The Plains of Moab: Part 5

Numbers 25  •  10 min. read  •  grade level: 8
UM 25{The counterpart of Israel dwelling in Shittim is recorded by the Holy Spirit in the New Testament, in Rev. 2. To the church at Pergamos the message is sent through John, "I know...where thou dwellest, even where Satan's throne is." In the days of the Church's history, represented by Smyrna, she had suffered tribulation, the direct work of the devil. Some he had cast into prison. There had too been martyrdom, the result of faithfulness where Satan dwelt. The true portion of the Church lay outside the territory where he had his throne. Suffering lay in the pathway through it, but the saints were sustained by the promise of the crown of life from the hands of Him who had gone through death, and opened up the way of life. How marked the contrast between the blasphemy and persecution of Satan, and the promise of Jesus, the First and the Last-"I will give thee a crown of life "! One of old, in the very thick of increasing trials, had said, " I laid me down and slept; I awaked; for the Lord sustained me." So was it with Jesus Himself on the troubled waters of the Sea of Galilee. The awaking might be in resurrection, or it might be deliverance from so great a death, but the sustaining power of the Lord was known.
The victories over Sihon and Og should have been the earnest to Israel that every power of man, used as Satan's instrument to prevent them reaching and possessing their inheritance, would be swept away. (Compare Deut. 2:24,25; Josh. 2:9,10; see also Psa. 135 and 136) It is interesting to see how Paul (2 Cor. 1:8-10) connects present deliverance from death, when pressed out of measure beyond strength in Asia, with the God of resurrection. But then Paul had the sentence of death in himself that he should not trust in himself, and this, not only with regard to the pressure around, but also as to the self within, which he reckoned as crucified with Christ. Fighting enemies without is not renouncing self. The sense of deliverance from outward foes is not always accompanied by the sense of deliverance from self. Nay, the rest and ease which follow a victory over the enemy may lead to the indulgence of self, and Satan is not slow to avail himself of such a position, and to bring the allurements of the world to bear on such a state. Israel abiding in Shittim were open to the seductions of Moab. The next thing to dwelling where Satan's throne is, is to be at ease there. And then what may not follow? With regard to Israel, first, they are led into unholy and abominable dalliance with the world; and, secondly, at the invitation of the same world, now friendly in appearance, they forsake the God who had answered for them on the heights above, to eat the sacrifices of idols, and to bow down to the gods of Moab.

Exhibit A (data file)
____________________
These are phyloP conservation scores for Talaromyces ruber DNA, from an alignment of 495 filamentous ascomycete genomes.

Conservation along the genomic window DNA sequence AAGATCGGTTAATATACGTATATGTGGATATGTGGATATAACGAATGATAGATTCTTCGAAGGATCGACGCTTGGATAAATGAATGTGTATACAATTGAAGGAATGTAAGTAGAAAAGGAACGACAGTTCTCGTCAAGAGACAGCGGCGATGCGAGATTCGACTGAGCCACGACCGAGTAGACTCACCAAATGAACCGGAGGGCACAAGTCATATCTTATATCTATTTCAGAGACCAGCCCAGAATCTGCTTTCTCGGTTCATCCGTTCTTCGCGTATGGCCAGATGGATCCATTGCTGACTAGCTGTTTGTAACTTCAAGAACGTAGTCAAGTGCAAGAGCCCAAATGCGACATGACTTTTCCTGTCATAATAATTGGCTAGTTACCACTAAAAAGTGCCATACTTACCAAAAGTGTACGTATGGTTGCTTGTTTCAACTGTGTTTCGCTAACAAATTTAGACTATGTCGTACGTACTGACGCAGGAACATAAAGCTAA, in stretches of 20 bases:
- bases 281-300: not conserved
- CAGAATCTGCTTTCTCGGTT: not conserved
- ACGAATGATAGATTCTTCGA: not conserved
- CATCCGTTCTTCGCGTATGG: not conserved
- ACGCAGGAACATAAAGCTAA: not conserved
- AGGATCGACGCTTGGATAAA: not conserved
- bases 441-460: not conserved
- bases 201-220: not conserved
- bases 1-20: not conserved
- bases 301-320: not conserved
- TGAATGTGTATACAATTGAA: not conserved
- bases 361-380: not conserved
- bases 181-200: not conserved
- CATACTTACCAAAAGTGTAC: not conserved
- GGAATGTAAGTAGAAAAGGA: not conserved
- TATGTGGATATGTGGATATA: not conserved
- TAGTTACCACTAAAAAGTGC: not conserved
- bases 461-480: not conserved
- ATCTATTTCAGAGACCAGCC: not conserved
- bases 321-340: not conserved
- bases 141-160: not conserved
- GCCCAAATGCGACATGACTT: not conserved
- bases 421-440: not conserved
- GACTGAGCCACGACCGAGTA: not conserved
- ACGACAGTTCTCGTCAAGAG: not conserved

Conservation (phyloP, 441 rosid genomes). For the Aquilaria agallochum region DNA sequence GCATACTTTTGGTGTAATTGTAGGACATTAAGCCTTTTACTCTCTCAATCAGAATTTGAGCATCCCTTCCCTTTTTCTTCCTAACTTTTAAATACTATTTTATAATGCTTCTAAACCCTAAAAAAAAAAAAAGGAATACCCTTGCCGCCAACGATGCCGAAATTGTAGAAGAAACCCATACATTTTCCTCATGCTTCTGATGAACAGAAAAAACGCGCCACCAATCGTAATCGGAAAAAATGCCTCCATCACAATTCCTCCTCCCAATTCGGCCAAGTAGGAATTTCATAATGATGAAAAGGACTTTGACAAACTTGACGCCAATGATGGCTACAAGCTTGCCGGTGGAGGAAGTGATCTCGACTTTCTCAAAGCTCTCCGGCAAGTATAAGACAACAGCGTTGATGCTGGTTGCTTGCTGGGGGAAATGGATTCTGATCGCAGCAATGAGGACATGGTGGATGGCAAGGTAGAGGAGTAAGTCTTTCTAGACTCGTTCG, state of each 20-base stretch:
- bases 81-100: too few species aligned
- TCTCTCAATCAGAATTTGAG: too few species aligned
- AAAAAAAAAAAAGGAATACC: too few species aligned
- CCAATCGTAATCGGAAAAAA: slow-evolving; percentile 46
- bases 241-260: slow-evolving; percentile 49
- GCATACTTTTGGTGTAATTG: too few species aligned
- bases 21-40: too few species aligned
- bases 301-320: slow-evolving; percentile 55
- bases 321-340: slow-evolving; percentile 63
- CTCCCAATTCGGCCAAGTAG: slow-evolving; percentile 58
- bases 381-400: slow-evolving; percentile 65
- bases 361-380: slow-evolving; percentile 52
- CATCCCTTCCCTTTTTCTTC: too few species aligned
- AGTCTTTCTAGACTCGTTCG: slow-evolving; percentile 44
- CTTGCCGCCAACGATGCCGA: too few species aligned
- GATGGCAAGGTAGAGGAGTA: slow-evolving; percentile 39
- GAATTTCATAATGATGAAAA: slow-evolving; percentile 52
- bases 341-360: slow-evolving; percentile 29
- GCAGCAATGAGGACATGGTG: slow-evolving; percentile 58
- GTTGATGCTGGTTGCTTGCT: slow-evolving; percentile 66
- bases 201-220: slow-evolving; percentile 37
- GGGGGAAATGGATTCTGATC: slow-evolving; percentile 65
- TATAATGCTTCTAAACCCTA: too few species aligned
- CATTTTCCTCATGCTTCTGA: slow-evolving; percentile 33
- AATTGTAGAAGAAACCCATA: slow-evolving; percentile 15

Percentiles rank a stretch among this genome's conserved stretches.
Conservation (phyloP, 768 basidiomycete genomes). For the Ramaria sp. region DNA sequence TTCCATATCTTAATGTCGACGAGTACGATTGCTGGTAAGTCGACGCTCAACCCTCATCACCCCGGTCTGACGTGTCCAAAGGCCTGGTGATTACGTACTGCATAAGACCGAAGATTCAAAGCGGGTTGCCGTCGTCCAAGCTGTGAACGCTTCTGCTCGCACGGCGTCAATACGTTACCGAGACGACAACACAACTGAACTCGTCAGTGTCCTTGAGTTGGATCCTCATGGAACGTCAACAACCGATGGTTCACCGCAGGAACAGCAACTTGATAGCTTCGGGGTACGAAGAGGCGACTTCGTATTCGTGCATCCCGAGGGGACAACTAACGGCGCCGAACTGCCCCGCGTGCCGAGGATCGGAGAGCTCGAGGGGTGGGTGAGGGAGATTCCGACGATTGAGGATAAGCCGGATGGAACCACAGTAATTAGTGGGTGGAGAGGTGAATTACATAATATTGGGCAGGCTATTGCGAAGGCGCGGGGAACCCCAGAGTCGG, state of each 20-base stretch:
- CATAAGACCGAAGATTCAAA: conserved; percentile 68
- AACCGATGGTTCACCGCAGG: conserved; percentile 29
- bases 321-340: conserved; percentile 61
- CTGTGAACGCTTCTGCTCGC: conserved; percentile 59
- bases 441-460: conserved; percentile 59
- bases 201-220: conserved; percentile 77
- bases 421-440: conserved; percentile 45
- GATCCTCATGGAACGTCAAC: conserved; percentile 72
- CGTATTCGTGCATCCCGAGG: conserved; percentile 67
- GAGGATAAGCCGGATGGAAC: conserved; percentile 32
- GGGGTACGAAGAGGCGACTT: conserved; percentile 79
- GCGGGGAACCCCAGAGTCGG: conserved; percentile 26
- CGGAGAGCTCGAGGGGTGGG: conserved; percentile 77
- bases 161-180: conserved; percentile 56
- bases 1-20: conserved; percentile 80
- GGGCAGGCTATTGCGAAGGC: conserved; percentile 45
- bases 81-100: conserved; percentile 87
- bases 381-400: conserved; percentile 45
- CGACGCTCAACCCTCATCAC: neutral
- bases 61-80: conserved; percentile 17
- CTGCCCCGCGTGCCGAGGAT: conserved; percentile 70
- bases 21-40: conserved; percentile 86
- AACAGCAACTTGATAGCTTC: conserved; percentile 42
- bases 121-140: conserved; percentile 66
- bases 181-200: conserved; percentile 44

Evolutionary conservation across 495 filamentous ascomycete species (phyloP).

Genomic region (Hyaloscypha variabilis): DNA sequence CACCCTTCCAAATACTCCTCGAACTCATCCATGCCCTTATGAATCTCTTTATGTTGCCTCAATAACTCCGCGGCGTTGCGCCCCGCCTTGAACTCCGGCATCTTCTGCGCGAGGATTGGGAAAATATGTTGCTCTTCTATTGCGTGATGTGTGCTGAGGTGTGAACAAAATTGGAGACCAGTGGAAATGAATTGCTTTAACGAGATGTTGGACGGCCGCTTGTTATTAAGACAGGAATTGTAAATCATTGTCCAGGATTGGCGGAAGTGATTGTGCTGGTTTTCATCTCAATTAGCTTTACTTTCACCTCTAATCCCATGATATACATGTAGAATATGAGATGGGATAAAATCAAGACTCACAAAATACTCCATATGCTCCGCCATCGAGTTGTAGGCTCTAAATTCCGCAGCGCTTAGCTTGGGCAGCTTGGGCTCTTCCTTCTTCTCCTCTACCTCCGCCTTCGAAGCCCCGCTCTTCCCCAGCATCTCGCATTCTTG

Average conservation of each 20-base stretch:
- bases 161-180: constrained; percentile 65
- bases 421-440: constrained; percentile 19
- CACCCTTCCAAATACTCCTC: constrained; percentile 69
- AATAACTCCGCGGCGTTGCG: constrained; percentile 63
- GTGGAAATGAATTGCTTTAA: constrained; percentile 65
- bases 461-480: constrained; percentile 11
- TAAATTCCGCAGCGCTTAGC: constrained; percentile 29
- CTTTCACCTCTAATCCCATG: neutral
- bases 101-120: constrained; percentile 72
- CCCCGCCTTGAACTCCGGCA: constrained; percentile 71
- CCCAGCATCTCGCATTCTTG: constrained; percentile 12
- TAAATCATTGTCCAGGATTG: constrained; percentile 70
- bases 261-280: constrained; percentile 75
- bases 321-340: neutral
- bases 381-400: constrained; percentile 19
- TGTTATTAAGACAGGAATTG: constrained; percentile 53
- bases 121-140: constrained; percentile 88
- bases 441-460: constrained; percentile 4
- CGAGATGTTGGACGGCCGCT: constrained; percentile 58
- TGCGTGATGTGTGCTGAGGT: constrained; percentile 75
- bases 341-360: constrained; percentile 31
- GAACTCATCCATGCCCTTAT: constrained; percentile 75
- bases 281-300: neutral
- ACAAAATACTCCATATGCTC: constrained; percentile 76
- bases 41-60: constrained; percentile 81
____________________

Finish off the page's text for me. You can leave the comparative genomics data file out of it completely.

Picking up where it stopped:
While contrasting the effect which the friendship of the world produced upon Israel in the plains of Moab, with the mischief wrought in the Church by the same means, we must remember that Israel had not yet crossed the Jordan; while the place of the Church is sitting in heavenly places in Christ, according to the power which wrought in Him when God raised Him from the dead, and set Him there. In Christ it is new creation; and, though here as to the body, the saint is to walk according to this rule. The Church was set as the vessel of heavenly light to the world. Her sustainment is from heaven. Heavenly bread, and not the sacrifices of idols, her portion. Christ more precious to her than all the world could offer, and suffering accepted for His sake. So it was in the days of her first love. To be in the place where the doctrine of Balaam affected the saints, necessitated that she should have forgotten her place as united to Christ in the heavenlies, and become a dweller where she was only a stranger. The virgins who went out in the energy of first love to meet the Bridegroom, found a place of ease, and slept; and the saints who suffered in Smyrna from the world, were dwelling there in the days of Pergamos. Consequently those who held the doctrine of Balaam were allowed. When the Church forgot her position and calling to be a dweller upon earth, then the individual saint is exhorted to overcome; but we must remember there is the state of things to overcome.